On this Martin Luther King, Jr. Day 2012 I read once again his speech “I Have a Dream.” It will forever be etched in the hearts and minds of people around the world. Dr. King’s talk included all areas of social justice, not only racial equality. On that immortal day at the Lincoln Memorial on August 28, 1963 King called for a day when “all of God’s children, black men and white men, Jews and Gentiles, Protestants and Catholics will be able of join hands and sing in the words of the old Negro Spiritual ‘Free at last, free at last, thank God Almighty, we are free at last.’” This is what Jesus was trying to teach us as well.
The Sunday after Dr. King was assassinated he was to deliver a sermon entitled “Why America May Go to Hell.” The main point of his sermon was “if America does not use her vast resources of wealth to end poverty, to make it possible for all of God’s children to have the basic necessities of life, she too will go to hell.” He was working on this sermon just before he was killed.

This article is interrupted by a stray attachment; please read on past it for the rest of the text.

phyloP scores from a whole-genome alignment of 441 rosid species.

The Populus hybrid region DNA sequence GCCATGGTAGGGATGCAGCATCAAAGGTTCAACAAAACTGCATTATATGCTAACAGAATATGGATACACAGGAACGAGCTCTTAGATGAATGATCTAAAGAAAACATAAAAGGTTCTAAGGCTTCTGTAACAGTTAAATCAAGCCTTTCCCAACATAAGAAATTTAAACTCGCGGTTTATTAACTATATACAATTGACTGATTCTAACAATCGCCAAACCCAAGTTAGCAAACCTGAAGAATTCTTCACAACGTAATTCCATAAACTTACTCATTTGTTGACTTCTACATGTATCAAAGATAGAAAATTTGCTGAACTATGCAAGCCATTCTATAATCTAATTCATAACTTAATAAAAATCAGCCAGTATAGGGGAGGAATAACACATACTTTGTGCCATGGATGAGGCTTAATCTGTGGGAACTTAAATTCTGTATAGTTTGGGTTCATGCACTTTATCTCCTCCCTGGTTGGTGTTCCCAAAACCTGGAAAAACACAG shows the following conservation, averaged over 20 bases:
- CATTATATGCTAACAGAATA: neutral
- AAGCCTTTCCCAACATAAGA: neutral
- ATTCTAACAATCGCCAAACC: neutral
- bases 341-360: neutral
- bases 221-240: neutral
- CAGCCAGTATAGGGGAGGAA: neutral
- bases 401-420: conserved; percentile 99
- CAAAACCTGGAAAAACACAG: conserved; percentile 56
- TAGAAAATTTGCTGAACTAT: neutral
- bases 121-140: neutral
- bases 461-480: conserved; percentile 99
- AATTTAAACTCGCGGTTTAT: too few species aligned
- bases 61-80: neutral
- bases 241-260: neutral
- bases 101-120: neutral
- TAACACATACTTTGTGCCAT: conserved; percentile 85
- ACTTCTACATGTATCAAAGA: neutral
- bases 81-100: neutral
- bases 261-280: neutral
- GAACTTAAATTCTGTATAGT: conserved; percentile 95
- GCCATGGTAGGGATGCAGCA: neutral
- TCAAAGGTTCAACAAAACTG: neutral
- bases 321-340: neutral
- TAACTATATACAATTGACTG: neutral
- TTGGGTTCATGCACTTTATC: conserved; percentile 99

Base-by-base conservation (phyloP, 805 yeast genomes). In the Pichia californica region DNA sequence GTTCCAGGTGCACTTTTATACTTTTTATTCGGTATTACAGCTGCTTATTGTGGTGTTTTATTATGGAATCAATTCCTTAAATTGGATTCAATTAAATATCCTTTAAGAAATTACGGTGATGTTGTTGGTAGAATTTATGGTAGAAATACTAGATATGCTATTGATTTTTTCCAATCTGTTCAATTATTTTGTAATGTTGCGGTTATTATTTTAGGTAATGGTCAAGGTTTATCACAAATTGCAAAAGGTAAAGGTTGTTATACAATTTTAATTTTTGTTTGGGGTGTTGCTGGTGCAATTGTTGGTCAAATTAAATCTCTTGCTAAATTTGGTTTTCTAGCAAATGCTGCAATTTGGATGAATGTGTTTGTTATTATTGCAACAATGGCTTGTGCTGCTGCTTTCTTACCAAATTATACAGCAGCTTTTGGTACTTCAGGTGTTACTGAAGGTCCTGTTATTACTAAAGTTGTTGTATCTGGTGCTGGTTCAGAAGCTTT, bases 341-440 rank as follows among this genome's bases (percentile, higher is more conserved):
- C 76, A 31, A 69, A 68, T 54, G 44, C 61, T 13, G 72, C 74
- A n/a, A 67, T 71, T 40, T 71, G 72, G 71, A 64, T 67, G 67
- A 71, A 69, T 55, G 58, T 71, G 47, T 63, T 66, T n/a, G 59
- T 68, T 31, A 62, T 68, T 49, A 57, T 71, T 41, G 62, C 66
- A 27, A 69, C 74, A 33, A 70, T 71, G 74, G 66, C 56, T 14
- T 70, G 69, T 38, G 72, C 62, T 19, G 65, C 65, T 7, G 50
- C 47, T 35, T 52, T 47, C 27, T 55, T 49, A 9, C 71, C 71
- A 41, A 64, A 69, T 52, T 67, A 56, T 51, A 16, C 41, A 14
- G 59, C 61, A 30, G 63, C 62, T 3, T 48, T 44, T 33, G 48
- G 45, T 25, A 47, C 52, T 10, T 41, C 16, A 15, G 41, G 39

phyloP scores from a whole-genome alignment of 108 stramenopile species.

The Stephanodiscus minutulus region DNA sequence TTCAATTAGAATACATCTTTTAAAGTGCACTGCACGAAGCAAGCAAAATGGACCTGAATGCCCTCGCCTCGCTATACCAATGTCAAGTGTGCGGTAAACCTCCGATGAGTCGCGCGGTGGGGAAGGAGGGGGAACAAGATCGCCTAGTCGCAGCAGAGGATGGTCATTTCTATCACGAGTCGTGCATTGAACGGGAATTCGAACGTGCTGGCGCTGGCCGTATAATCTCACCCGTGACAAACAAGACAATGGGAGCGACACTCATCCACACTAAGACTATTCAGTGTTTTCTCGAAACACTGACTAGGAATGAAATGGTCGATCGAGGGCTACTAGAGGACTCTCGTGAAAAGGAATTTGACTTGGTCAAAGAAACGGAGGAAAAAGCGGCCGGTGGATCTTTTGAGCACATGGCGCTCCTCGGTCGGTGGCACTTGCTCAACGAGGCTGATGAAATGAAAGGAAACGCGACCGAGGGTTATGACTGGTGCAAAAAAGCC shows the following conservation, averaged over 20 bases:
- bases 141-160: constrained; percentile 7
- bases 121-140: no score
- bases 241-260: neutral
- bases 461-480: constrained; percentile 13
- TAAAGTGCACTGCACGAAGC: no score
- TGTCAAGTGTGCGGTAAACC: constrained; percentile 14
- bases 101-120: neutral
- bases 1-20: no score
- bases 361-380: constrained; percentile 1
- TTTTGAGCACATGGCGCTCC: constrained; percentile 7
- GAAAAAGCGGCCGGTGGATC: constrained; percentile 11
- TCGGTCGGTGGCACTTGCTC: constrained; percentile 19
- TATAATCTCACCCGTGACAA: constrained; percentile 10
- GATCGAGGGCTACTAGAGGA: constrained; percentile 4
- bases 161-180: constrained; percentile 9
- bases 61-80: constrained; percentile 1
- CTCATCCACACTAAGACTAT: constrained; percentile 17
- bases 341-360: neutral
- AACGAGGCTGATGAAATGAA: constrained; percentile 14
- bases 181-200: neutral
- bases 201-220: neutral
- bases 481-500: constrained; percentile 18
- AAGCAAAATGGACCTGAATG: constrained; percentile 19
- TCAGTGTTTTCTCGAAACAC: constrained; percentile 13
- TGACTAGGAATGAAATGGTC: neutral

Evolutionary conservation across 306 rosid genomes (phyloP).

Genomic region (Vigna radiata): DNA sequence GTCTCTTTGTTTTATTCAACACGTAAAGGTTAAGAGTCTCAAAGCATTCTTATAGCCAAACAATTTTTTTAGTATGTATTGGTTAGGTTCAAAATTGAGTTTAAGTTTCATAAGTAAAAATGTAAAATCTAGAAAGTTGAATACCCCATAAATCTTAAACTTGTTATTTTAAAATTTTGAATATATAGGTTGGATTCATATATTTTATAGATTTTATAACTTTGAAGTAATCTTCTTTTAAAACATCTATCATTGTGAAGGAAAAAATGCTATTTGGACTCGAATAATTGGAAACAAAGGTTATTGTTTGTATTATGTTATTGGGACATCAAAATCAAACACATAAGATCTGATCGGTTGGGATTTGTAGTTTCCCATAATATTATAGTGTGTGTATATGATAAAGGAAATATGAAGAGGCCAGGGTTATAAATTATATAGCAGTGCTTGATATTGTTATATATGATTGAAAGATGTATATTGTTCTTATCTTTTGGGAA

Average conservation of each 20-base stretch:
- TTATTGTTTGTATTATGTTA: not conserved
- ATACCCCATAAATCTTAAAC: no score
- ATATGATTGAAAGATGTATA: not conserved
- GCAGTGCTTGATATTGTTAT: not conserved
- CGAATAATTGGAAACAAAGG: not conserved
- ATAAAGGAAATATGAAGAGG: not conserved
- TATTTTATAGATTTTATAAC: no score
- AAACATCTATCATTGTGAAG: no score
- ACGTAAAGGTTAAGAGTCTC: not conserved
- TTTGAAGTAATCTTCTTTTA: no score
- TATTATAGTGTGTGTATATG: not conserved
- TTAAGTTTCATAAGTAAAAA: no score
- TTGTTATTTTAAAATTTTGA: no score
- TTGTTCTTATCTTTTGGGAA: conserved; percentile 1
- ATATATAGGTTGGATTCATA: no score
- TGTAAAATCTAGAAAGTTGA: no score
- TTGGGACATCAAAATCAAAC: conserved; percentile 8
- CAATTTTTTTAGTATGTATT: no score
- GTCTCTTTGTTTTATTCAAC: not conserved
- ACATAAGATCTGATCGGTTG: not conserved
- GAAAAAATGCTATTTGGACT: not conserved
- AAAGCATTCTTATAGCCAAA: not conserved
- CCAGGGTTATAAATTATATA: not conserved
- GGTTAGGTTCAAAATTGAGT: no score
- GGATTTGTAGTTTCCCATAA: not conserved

Dr. King calls us still today to work for racial, cultural, inter-religious, gender and economic equality for all people. It is so simple, but we make it so hard. We humans can’t seem to live it because there is this tendency in our hearts toward bigotry, selfishness, and ethnocentricity. It is easier to hate than to love.
One of my all-time favorite pop songs is “Hands” by Jewel. The first line of this song goes like this: “If I could tell the world just one thing it would be, we’re all OK.” That would be my dream on this cold winter day. I dream that everyone would accept everyone who is different and tell them they are “OK.” I pray we can find ways to build bridges of understanding, forgiveness and collaboration. Then we will be free at last.